Joe Williams spots a couple of strangers exploring near his office and stops them with a statement: “You must be important because you’re carrying a legal pad and a camera.”
Truer words were never spoken. The Doing More Today team has landed in our latest Good Town, Winter Garden, Florida, to explore this small enclave just 14 miles from Central Florida’s best-known destination, Disney World.
And a chance encounter has led to Williams, an engineer, real-estate investor and unofficial historian.
“People in Winter Garden smile and make you happy,” Williams explained. “I came here in 1977, when it was just an old grove town and not much else. Really, it was a hole in the wall. And look at it now.”
The first thing you notice, beyond a lot of happy, smiling people, is a downtown that’s hip and vibrant, yet a throwback to a quainter, gentler era. The West Orange Trail, a 22-mile greenway, cuts through the middle of Plant Street, the hub of this re-energized area that’s packed with visitors moving leisurely from shop to restaurant to the trail from dawn to dusk – and beyond.
“As long as you have retail, you have a great nighttime experience,” Williams said. “When I got here, the roads behind us were clay and the buildings were industrial. Now, everyone works together upgrading and creating an experience that’s like no other.”
Quirky and Cool
By 8 a.m., Plant Street is abuzz with activity. Young moms with strollers move up and down the sidewalks. Joggers head down the West Orange Trail. Young professionals, dressed in business casual to combat the muggy heat, head to the office.
But the busiest bees wear shirts identifying their role with the city’s parks and recreation department as they sweep the streets and painstakingly manicure the luscious landscaping that sets downtown Winter Garden apart. As one employee pressure washes a fountain, creating a stunning rainbow in the wake, another trims hedges with the attention of an artist while a co-worker digs in the dirt preparing a new flower bed.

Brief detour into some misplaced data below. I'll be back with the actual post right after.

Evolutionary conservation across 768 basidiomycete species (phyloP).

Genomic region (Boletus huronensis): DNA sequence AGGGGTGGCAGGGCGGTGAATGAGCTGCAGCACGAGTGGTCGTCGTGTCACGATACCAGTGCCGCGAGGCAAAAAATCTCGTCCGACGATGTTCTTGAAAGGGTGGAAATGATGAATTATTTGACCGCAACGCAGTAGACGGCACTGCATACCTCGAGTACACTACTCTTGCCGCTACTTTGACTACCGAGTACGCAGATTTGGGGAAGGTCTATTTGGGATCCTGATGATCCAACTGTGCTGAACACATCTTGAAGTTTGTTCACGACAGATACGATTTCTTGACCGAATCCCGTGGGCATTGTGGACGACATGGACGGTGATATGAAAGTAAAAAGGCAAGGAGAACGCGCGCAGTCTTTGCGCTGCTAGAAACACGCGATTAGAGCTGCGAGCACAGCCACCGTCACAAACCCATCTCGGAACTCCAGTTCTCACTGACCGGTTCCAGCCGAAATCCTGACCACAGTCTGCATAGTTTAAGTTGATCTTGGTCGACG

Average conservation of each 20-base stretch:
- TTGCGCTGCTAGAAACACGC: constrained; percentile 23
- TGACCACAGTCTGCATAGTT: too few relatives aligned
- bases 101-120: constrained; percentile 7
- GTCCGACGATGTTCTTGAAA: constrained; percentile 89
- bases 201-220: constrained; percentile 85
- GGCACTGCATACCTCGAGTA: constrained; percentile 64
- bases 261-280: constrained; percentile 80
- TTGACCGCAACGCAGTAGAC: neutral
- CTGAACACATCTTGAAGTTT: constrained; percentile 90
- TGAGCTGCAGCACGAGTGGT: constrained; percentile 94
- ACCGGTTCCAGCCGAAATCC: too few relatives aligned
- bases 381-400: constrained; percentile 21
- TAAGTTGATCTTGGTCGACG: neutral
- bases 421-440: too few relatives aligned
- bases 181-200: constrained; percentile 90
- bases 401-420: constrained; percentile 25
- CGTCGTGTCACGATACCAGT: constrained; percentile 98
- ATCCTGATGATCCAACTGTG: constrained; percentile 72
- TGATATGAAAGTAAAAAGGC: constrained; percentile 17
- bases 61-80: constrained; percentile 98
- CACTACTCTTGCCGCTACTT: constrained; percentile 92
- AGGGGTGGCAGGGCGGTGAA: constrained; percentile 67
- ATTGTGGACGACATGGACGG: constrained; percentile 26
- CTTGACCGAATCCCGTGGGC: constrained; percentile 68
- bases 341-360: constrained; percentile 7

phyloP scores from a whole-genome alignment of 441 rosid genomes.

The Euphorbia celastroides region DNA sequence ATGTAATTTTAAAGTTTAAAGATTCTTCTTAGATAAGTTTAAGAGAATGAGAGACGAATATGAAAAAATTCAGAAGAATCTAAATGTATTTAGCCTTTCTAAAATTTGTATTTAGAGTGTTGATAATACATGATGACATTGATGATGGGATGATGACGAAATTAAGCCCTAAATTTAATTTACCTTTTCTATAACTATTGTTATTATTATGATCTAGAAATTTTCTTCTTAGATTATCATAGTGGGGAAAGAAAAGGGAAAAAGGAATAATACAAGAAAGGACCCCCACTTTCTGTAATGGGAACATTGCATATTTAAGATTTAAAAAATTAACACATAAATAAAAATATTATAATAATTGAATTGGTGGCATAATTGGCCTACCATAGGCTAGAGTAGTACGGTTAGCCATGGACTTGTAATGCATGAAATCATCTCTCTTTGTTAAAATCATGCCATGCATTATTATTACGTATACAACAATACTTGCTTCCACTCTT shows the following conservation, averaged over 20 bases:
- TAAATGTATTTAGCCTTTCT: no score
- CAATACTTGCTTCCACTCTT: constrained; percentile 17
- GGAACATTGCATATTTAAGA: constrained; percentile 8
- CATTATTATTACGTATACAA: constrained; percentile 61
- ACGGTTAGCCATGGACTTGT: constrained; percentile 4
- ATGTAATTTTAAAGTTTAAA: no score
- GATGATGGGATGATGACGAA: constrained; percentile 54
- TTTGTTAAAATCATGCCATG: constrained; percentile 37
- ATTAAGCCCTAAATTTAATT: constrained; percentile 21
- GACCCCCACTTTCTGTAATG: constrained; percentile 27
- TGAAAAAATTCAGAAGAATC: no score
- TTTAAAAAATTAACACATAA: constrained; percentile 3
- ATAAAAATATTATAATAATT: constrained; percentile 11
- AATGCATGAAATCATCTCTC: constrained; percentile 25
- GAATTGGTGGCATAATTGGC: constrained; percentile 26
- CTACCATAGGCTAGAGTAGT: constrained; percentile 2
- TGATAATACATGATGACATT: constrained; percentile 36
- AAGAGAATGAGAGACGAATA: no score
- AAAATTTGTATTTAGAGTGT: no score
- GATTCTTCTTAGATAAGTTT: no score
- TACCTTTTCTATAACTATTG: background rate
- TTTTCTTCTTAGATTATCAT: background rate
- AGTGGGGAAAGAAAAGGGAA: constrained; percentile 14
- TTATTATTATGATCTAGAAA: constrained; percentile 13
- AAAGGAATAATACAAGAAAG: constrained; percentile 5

Taking it all in, Krysta Tootle sips a cappuccino at a table next to her 3-year-old daughter Charlotte as 1-year-old twins Austin and Bryson smile from a double stroller. It’s a pleasant diversion before heading to swimming lessons.
Tootle grew up in South Florida and moved with her husband to nearby Clermont three years ago – just in time for everything to shut down due to the pandemic.
“It was a tough time because you had to adapt to a new environment that made it harder to make new friends,” Tootle said. “But we eventually did because it’s an easy place to meet nice, new people. And the best part, there’s just so much to do and see – downtown Winter Garden, the Farmer’s Market, Plant Street Market. It’s safe and welcoming.”
Back in his office, Joe Williams tells more of his story.
Williams was working as a surveyor in Washington, D.C., when, at 17, he decided to try his luck in Central Florida.
“After the war, the town was hopping,” he said. “Railroads came through town to get the oranges and Winter Garden was full of grovers.”
The commerce attracted people. At one point, Winter Garden seemingly had a movie house at every corner, beginning with the “Upstairs Theater” on the corner of Plant and Main. The Movie Hut and Winter Garden Theaters I and II followed, as well as the Gem and the Starlite – the latter a state-of-the-art drive-in that opened in 1949 and accommodated 250 cars (with an admission price of 35 cents).
Today, the Garden Theatre lures visitors from across the region with professional stage productions that give downtown its artistic vibe.
But, over the years, the economics and demographics changed. By the time Williams arrived, Winter Garden was dying.
Then, the big mouse kingdom to the east opened, tourists flocked and Winter Garden, like all the other small towns surrounding Orlando, began to cash in on the influx of visitors from across the globe. But few did it better than Winter Garden, creating an idyllic focal point that peels away layers of stress even as the temps rise.